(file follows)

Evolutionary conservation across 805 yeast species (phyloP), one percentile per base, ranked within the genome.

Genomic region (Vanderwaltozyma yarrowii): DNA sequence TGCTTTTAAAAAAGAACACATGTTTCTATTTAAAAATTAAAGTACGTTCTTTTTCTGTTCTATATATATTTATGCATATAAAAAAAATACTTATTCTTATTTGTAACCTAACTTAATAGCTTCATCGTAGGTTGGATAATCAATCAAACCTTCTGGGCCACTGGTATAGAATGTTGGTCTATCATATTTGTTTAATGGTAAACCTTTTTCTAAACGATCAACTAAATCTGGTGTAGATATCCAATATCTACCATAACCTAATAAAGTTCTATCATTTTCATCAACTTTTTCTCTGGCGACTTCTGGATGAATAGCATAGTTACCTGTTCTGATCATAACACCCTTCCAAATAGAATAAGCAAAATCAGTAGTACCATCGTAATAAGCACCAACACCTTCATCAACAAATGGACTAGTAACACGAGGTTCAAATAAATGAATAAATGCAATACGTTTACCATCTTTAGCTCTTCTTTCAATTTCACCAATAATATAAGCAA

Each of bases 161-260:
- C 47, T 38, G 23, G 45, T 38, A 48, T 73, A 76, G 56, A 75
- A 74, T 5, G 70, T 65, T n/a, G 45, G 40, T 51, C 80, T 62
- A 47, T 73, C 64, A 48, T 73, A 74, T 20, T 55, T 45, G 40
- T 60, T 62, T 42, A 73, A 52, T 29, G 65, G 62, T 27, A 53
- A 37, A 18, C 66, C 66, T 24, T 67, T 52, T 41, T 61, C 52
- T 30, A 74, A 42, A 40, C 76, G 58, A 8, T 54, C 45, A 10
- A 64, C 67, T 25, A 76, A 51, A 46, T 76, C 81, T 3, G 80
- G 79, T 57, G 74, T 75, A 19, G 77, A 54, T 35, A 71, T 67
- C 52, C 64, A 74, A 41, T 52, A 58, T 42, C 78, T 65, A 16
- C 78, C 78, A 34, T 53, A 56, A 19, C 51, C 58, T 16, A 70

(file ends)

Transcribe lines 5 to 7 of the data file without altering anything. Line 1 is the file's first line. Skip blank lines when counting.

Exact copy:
- A 74, T 5, G 70, T 65, T n/a, G 45, G 40, T 51, C 80, T 62
- A 47, T 73, C 64, A 48, T 73, A 74, T 20, T 55, T 45, G 40
- T 60, T 62, T 42, A 73, A 52, T 29, G 65, G 62, T 27, A 53